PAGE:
Paris, Je T'aime (Olivier Assayas, Frédéric Auburtin, Emmanuel Benbihy, Gurinder Chadha, Sylvain Chomet, Ethan & Joel Coen, Isabel Coixet, Wes Craven, Alfonso Cuarón, Gerard Depardieu, Christopher Doyle, Richard LaGravanese, Vincenzo Natali, Alexander Payne, Bruno Podalydès, Walter Salles, Oliver Schmitz, Nobuhiro Suwa, Daniela Thomas, Tom Tykwer, Gus Van Sant, 2006)
English Title: Paris, I Love You
Watching through Paris, Je T'aime is like eating through a box of mixed chocolate truffles. The eighteen five-minute shorts are all undemandingly commercial; a few touch on more relevant issues but most maintain an atmosphere of pure saccharine joy. Like those expensive chocolates comfortably sitting in a box, the short films come in different shapes and sizes, with different fillings and tastes --- sometimes the effort reveals a surprisingly satisfying delicacy; other times, it comes out as bland or just indescribably bad.
The omnibus starts with Bruno Podalydès Montmartre (the eighteen films' titles are derived from the different districts of Paris), where an adult man struggles to find a parking space only to end up with a woman who serendipitously faints beside his car. Most of the short films aren't complete tales. They are mostly beginnings or ends, with the other parts inconveniently left out for the imaginations of the viewers. Gurinder Chadha's Quais de Seine, about a young man who falls for a Muslim woman, and Gus Van Sant's Le Marais, about a guy who attempts to hook up with another guy he meets in a shop, can be described as starting stories for blossoming relationships. They directly address the city's ability to spark romance, even against cultural barriers.
Some of the films are anecdotes like Walter Salles and Daniela Thomas' Loin du 16e, a sentimental look at an immigrant who during the early morning, placates her baby by singing a native lullaby, and spends the rest of the day earning her keep by taking care of the baby of a more affluent mom. South African Oliver Schmitz mixes the cruelty of romantic destiny and the plight of African immigrants through his Place des Fêtes. Christopher Doyle playfully experiments while addressing the difficulty in communication between Chinese immigrants and Parisians with the largely absurd, mostly confusing Porte de Choisy.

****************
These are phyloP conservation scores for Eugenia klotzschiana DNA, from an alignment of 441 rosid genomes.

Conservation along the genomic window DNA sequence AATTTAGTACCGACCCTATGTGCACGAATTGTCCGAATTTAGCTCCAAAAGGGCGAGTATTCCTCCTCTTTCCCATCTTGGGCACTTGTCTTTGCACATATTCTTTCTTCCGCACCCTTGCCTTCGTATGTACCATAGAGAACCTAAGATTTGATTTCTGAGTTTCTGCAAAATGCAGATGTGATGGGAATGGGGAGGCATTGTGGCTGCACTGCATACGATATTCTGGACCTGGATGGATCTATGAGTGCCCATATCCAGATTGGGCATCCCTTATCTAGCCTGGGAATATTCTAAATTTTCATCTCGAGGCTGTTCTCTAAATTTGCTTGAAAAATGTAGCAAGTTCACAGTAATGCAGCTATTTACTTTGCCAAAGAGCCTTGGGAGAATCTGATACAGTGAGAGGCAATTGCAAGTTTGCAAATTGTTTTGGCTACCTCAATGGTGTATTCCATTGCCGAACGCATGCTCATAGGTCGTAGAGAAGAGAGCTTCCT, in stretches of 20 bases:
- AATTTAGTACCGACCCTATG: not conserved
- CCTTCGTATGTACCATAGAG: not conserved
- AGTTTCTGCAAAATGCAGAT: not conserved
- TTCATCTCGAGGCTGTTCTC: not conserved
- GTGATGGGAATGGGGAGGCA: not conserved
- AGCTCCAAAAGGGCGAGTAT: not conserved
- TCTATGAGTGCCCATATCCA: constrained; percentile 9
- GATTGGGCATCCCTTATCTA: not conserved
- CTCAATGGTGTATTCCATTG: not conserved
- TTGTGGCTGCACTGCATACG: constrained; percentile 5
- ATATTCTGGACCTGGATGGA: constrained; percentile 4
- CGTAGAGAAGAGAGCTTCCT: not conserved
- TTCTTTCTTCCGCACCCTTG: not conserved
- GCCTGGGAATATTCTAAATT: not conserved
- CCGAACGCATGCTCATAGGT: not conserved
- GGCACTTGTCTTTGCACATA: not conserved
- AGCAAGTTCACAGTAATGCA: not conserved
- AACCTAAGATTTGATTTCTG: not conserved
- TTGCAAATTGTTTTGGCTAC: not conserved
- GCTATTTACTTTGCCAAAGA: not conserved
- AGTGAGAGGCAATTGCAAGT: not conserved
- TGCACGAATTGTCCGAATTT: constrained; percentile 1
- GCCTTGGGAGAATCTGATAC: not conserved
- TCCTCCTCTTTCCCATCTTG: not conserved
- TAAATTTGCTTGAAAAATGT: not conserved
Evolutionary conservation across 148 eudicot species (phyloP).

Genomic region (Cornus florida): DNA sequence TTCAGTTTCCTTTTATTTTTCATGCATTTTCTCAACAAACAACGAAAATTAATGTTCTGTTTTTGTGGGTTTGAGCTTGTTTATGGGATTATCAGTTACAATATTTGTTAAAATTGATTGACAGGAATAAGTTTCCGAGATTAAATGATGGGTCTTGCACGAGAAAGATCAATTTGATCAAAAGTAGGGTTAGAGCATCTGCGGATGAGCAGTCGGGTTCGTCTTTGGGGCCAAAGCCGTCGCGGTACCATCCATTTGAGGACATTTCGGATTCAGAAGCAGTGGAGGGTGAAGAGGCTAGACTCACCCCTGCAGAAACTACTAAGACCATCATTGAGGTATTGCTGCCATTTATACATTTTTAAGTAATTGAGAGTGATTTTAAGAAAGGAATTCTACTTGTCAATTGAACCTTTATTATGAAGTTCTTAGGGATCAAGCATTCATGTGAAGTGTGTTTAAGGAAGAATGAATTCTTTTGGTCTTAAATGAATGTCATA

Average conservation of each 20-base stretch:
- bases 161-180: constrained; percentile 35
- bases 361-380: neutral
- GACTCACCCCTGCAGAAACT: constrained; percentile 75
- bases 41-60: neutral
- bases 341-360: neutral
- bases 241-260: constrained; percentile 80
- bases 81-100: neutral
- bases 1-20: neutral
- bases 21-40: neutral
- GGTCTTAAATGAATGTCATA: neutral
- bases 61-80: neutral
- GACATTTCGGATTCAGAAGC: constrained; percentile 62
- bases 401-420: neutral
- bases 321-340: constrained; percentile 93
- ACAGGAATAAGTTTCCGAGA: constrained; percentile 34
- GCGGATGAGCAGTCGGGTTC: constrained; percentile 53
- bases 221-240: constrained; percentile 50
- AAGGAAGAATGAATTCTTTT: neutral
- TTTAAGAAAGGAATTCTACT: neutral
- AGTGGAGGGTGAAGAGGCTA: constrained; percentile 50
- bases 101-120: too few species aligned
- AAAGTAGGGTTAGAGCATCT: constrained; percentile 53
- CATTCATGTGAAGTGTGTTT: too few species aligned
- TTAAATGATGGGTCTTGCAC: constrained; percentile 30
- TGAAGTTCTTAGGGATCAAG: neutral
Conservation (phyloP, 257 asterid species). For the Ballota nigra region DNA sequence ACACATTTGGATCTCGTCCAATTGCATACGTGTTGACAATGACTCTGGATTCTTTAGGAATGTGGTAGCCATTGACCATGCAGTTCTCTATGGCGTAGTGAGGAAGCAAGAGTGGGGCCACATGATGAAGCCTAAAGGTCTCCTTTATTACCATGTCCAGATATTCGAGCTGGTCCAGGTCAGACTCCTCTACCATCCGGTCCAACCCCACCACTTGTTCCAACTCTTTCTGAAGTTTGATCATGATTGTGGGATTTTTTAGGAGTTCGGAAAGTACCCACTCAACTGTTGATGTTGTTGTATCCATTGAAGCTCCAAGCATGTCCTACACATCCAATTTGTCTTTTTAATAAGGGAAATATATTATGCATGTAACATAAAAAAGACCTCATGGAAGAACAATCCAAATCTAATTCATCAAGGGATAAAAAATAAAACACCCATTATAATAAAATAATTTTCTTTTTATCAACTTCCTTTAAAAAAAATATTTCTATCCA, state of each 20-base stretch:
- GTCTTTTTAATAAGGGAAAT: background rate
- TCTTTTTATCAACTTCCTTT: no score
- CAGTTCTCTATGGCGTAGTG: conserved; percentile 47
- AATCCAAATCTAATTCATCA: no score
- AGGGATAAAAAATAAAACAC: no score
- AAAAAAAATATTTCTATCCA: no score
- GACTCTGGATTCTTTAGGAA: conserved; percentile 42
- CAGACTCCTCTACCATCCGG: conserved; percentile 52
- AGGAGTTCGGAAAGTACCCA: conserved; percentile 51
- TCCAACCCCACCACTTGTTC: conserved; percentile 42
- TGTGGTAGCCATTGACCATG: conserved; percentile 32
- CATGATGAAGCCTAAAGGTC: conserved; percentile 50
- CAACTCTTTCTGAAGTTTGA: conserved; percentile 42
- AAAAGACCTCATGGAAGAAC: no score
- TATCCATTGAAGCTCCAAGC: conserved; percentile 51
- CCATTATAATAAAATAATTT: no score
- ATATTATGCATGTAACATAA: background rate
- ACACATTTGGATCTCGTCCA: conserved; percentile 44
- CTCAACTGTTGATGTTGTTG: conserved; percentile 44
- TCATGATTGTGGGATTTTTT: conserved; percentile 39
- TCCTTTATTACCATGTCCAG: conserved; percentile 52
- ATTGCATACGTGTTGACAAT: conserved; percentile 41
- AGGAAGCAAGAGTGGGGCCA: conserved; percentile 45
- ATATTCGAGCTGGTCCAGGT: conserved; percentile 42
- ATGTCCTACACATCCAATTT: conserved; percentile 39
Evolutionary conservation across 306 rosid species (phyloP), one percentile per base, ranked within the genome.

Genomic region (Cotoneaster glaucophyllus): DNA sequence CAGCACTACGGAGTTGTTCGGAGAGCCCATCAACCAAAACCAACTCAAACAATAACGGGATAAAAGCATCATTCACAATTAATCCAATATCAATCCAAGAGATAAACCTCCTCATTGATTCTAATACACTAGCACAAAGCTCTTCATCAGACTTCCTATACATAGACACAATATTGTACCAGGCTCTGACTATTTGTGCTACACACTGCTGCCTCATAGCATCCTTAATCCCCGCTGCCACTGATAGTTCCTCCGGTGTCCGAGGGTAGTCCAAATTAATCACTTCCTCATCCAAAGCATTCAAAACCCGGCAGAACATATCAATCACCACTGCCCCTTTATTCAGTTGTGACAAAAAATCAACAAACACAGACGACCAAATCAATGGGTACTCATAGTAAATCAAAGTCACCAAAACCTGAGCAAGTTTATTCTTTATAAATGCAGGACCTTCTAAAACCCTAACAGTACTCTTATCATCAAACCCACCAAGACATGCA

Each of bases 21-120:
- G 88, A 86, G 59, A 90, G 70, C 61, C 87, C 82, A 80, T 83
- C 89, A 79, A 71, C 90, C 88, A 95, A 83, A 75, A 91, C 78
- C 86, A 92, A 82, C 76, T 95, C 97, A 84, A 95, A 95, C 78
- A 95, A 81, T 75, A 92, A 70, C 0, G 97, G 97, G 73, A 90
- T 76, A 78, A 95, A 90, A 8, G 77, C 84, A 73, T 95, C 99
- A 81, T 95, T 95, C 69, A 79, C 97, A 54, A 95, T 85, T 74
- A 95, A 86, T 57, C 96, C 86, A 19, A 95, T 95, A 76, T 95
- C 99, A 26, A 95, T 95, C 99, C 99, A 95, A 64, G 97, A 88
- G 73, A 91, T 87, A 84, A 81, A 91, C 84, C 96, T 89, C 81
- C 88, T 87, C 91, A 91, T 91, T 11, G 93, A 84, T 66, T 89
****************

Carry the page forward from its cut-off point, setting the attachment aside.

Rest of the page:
More touching are the short films that hint of closure. The aforementioned Place des Fêtes details a relationship that ended before it even began. Isabel Coixet's Bastille narrates a break-up that goes awry when a cheating husband suddenly learns of his wife's cancer. Richard LaGravanese's Pigalle delivers a quasi-romantic wrap-up to a partnership that has aged through time. Most satisfying is Frédéric Auburtin and Gerard Depardieu's Quartier Latin which inflicts dry humor to a cordial yet painful divorce settlement. Nobuhiro Suwa's Place des Victoires portraits a heartbreaking closure for a mother mourning over the death of his son.
Alfonso Cuarón misfires with his Parc Monceau, a conversation between an old man and a younger woman walking in the streets of Paris with a not-so-insightful revelation in the end. Tom Tykwer's Faubourg Saint-Denis unsuccessfully breezes through the ups and downs of a relationship between a blind man and an aspiring actress. Opposite Tykwer's meager attempt is Olivier Assayas' more daring Quartier des Enfants Rouges which similarly discusses a relationship between an actress and a drug peddler, although aborted by their respective addictions. Unique yet disappointing is Vincenzo Natali's Quartier de la Madeleine, which puts a vampire twist in the oft-used trope of Paris being the city of lovers.
The Coen Brothers' play a prank on American tourist (wonderfully played by Steve Buscemi) in Tuileries, while Wes Craven declares that a little bit of Oscar Wilde (imagined or not) can put any rocky relationship at ease with his hilarious Père-Lachaise. Magical however is Sylvain Chomet's Tour Eiffel. The short film details the story of a Parisian mime who unintentionally wreaks havoc in Paris, and meets the love of his life in prison. Chomet, who magnifies the mundane as he has done in The Triplets of Belleville (2003), colors the already colorful streets of Paris with the imaginative antics of a less-than-charming mime artist.
Wrapping Paris, Je T'aime is Alexander Payne's 14e Arrondissement which summarizes the directors' efforts through the surprising wisdom of a middle-aged, middle-income and oversized American woman who spends her savings to stay a few days in Paris. Narrated by the American in poorly rendered French, we witness Paris in its least magical (stripped away of all the drama, the comedy, the tragedy, the romanticism and the enchantment of the short films previously shown), where food is the same as in America (burgers and faux Chinese food), the parks are the same as in America, and the people are the same as everywhere else. Yet despite its ordinariness, it still listens and speaks and accepts and gives out love proposals, as experienced (depicted with wry and typically Payne humor) by that faceless American.
The omnibus is concluded with a love song to Paris playing side by side with the resolutions of each depicted tale. Expectedly, I was on a sugar-rush. The high inflicted by the eighteen whimsical tales will soon be drowned and forgotten. What remains is that permanent desire to experience a Parisian anecdote of my own.